Emotional Distress Damages Not Recoverable Under Anti-Discrimination Statutes, Including Section 504, Title VI, and Title IX
The United States Supreme Court has ruled that emotional distress damages are not available in private actions pursuant to various anti-discrimination statutes authorized under the Spending Clause of the United States Constitution, including Section 504 of the Rehabilitation Act of 1973, the Affordable Care Act (ACA), Title VI, and Title IX. Cummings v. Premier Rehab Keller, No. 20-219 (Roberts, C.J.).
Jane Cummings, who is deaf, brought suit against her physical therapy provider for failing to provide a sign language interpreter during her treatment sessions. She alleged that the provider’s failure to do so constituted disability discrimination in violation of the Rehabilitation Act and the ACA. The United States District Court for the Northern District of Texas dismissed Cummings’ complaint on the basis that her only compensable damages were humiliation, frustration, and emotional distress. The Fifth Circuit affirmed the dismissal and the Supreme Court granted certiorari.
In its opinion, the Supreme Court observed that Congress, pursuant to its Spending Clause authority, enacted four statutes prohibiting recipients of federal financial assistance from discriminating based on certain protected grounds. Specifically, Title VI of the Civil Rights Act of 1964 forbids race, color, and national origin discrimination; Title IX of the Education Amendments of 1972 prohibits sex-based discrimination; the Rehabilitation Act bars funding recipients from discriminating because of disability; and the Affordable Care Act forbids discrimination on the basis of race, sex, disability, and age. As noted by the Court, these statutes are silent regarding the availability of emotional distress damages.
In both the majority and minority opinions, the Court framed the question at hand as whether a prospective funding recipient, at the time it engaged in the process of deciding whether to accept federal funding, would have been aware that it would face liability for emotional distress damages. The Court proceeded to answer this question via a contract analysis, in as much as the Spending Clause statutes operate by “conditioning an offer of federal funding on a promise by the recipient not to discriminate, in what amounts essentially to a contract between the Government and the recipient of funds.” The Court found that emotional distress damages could not be recovered because such remedies are typically unavailable in breach of contract actions. The dissent posited that because emotional distress damages are available in some breach of contract cases, they should be available under Spending Clause statutes. The dissent recognized that, while Cummings’ claims were brought under the Rehabilitation Act and the ACA, the majority opinion has equal applicability to bar emotional distress damages under Title VI and Title IX.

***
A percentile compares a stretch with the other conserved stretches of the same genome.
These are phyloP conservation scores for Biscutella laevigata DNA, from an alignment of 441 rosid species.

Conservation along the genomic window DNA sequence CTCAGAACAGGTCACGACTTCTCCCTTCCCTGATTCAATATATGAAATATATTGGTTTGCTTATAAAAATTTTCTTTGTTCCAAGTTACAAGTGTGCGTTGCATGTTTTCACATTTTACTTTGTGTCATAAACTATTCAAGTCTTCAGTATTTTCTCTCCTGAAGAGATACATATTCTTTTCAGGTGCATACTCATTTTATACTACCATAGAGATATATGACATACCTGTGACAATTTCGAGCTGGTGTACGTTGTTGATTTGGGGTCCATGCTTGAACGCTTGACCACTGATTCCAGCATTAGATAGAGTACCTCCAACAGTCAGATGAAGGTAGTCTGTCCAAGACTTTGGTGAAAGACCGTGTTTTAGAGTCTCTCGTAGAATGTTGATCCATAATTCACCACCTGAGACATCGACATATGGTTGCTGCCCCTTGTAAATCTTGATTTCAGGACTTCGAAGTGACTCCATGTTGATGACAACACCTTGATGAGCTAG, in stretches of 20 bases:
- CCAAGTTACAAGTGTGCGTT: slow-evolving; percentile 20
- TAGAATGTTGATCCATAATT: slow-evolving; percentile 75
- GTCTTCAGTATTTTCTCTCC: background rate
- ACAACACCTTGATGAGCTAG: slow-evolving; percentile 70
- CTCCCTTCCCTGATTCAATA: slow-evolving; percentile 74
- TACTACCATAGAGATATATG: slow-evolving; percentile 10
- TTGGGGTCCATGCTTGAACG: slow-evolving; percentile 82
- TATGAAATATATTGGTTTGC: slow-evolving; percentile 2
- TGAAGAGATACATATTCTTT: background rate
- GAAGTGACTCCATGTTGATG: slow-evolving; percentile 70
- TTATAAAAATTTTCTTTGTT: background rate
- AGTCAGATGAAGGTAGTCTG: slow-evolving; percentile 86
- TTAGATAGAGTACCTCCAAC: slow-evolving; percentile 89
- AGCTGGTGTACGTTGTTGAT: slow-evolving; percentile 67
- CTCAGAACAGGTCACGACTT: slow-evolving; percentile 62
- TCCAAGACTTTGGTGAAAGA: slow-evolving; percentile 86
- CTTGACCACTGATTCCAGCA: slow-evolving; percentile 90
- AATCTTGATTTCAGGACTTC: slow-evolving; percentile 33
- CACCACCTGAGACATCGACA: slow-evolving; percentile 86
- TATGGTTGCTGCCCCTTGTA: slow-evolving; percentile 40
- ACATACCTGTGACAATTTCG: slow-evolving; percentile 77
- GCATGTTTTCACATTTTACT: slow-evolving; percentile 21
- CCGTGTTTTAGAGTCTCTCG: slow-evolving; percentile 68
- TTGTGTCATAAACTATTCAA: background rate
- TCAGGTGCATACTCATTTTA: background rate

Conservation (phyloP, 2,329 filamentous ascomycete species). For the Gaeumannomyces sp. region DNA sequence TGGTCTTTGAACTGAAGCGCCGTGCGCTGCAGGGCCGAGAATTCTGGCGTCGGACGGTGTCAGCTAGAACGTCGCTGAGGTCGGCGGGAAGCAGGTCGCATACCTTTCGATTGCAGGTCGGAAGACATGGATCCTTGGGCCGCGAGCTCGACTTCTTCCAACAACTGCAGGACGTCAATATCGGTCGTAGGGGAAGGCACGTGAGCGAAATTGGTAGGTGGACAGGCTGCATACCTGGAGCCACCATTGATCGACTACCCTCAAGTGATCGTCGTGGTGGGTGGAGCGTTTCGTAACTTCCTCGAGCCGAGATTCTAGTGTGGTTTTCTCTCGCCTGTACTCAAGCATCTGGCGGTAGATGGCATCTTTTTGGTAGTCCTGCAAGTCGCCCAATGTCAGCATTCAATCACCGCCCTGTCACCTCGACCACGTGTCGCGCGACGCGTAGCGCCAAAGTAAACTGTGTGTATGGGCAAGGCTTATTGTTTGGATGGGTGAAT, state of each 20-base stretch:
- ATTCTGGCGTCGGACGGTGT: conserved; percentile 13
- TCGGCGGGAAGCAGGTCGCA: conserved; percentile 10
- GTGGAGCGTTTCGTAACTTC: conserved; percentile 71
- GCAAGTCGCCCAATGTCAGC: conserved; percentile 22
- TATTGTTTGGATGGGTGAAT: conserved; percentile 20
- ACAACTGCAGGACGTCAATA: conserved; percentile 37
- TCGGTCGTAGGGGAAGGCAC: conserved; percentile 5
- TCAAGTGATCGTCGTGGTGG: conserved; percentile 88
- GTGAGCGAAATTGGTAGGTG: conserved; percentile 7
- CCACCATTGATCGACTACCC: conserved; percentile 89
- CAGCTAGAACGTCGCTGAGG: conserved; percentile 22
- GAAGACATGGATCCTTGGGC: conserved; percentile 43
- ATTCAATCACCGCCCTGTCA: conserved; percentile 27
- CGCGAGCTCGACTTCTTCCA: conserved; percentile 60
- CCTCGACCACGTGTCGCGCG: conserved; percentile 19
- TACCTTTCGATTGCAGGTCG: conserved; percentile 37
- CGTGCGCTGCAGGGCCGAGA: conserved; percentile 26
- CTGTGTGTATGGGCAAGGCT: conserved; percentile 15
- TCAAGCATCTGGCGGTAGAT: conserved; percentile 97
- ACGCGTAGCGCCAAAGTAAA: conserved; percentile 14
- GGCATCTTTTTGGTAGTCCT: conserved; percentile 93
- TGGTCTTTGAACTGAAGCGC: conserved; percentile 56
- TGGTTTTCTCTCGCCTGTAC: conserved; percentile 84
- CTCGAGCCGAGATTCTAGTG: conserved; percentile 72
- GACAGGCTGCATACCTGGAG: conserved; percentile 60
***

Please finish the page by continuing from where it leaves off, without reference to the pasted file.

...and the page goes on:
Pursuant to Cummings, plaintiffs who bring Rehabilitation Act and ACA as well as Title VI and IX discrimination claims against federal funding recipients (including many colleges, universities, school districts, and health care entities) will likely be unable to recover emotional distress damages. Emotional distress damages will still be available under the Americans with Disabilities Act and Title VII of the Civil Rights Act, as those statutes specifically permit the recovery of such damages.